Monday, July 27, 2015

Concrete Flatwork

The concrete flatwork has been spread out over many days.

We started with filling in the porches. This had to be done before the columns could be installed.

Next up, was the large driveway. This was done in four sections. It has been so hot, and we only have two guys working, that the concrete would dry too fast. I would have preferred more guys on the job, but it’s a lesson learned.

Next up was the sidewalk. I made a funky shape for the sidewalk that leads to Mom’s porch. It breaks it up from the normal.

The front walkway was poured on a separate day. It starts narrow, but then opens up as you approach the house. This allows the stairs that lead down to be wide and match the width of the front door.

We had to replace two sections of cracked sidewalk. These were cracked before we began construction and weren’t bad cracks. But we’ve been told the City Engineering Department will do an inspection and ave us repair it.

The back “courtyard” is raised and I love it! To get down into the yard, there will be steps that go all the way across the curve. We needed to create a footer for the steps. Each time we used a curve, the form was made from baseboard remnants. They were easy to bend.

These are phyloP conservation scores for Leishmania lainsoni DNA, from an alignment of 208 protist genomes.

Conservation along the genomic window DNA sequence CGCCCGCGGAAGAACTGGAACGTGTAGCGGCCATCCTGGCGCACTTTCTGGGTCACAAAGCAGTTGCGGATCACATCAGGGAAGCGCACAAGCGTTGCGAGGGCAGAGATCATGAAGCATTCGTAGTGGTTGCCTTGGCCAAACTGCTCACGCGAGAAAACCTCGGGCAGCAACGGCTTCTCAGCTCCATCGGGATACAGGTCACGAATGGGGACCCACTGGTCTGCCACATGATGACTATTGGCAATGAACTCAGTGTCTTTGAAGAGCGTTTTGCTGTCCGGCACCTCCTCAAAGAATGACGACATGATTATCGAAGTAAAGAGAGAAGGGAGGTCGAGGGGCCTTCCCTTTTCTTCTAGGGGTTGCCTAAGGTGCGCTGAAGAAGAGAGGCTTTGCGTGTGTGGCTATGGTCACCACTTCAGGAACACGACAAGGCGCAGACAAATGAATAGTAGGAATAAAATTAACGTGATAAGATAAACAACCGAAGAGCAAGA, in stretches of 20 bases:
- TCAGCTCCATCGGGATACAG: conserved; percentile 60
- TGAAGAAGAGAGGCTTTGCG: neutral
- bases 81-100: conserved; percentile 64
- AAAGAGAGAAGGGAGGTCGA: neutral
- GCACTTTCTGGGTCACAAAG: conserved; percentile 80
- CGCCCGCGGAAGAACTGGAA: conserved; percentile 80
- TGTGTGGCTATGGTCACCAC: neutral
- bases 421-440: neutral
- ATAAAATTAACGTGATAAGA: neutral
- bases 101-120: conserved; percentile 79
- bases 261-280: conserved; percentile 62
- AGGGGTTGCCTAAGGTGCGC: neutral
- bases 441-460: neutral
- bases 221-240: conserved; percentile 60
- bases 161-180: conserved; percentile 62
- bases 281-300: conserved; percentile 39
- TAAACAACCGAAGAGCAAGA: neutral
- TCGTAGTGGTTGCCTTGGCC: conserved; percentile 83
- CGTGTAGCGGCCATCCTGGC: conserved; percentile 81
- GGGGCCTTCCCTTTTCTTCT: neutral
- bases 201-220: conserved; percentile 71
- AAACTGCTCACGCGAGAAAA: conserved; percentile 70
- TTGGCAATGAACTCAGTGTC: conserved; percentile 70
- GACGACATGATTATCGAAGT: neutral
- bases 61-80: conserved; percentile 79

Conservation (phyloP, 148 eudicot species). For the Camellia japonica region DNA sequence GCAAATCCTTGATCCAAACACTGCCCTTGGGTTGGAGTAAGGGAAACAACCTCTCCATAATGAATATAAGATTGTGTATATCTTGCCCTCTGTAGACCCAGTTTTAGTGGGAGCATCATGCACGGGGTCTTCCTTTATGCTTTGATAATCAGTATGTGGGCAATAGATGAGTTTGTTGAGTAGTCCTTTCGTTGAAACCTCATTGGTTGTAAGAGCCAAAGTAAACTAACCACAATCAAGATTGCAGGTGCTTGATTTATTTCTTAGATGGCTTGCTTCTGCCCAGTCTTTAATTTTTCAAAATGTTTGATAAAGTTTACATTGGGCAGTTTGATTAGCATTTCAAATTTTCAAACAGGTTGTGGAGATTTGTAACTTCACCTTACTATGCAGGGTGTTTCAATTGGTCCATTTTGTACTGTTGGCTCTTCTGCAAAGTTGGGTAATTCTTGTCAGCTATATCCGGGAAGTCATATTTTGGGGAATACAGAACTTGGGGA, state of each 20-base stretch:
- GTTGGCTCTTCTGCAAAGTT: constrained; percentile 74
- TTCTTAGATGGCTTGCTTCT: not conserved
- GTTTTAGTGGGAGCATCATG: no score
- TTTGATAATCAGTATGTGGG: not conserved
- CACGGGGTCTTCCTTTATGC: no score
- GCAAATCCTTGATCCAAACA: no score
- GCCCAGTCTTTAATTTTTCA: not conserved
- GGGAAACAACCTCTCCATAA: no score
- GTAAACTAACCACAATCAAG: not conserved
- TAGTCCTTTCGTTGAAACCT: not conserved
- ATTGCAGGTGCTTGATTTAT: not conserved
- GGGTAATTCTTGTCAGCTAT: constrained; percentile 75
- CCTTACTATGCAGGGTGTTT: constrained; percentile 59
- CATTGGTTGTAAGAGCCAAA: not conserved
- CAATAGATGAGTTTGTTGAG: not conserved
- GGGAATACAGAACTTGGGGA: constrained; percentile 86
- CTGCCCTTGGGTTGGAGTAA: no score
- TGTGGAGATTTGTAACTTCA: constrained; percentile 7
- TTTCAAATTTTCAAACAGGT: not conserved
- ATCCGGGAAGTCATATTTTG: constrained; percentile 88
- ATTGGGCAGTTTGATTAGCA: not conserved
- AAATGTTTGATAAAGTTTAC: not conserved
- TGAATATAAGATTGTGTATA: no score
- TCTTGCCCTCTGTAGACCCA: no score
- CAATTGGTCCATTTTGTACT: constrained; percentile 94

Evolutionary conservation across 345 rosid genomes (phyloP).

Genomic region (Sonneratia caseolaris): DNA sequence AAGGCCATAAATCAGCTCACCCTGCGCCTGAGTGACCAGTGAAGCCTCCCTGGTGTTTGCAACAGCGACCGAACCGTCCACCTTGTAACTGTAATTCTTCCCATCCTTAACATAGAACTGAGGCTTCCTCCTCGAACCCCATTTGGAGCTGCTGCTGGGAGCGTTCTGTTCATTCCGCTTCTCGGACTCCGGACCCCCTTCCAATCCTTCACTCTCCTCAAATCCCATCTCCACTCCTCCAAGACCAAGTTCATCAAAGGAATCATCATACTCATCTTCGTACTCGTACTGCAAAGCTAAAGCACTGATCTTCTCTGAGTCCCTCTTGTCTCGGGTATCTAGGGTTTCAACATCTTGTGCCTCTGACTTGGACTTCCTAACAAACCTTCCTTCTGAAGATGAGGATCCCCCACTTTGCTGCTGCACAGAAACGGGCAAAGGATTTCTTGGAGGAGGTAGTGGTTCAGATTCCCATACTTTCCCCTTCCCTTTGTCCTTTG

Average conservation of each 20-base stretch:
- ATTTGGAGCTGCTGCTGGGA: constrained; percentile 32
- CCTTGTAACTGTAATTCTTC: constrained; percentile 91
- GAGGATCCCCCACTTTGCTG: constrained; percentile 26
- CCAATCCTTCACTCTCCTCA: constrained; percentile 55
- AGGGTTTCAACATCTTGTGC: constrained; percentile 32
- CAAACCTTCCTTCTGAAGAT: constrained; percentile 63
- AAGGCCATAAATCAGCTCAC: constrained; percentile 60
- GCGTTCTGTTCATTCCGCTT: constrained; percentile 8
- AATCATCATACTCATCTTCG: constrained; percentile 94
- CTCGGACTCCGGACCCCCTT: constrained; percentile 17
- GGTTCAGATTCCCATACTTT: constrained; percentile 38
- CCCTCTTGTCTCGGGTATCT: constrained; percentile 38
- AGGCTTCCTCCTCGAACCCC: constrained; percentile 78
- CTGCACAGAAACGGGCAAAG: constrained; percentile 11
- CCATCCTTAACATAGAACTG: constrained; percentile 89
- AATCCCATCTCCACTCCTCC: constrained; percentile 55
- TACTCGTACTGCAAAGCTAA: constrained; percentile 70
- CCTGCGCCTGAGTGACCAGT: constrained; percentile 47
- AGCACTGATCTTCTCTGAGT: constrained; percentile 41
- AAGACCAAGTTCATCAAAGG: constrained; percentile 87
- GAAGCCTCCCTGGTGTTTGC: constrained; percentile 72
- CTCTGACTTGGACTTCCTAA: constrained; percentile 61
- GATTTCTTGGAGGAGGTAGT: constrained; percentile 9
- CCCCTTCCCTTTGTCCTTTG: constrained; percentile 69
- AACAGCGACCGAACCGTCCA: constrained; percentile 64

We also made pads for the HVAC units. One will be behind our fence line, but the other is on the side of the house everyone will see, so we have to create a screen. This meant the pad had to be larger. The code requires so much space on sides of the HVAC unit.

Our water shut-off valve was in the way, so we had the plumber come move it. Luckily, he is prompt.

We didn’t do anything fancy for our concrete. I did request a certain pattern for the walkways, but it wasn’t done. Then when they asked, they said they’d have to buy a special tool, but they were an hour away from pouring. I ended up saying, “forget it.”

I did learn many things about the grading and fault lines with regards to concrete.

Our back patio was raised so that we have virtually no step into the house.

And protruding corners are where concrete likes to crack, so you want to create a fault line to ease the pressure. Inverted corners are less prone.

We ran pipes underneath the concrete to allow the irrigation to go under walks and drives, downspout pipes and our cable company can run their line under the driveway easy.

It’s pretty cool we can drive on the driveway now. I still forget at times, but I am getting better at

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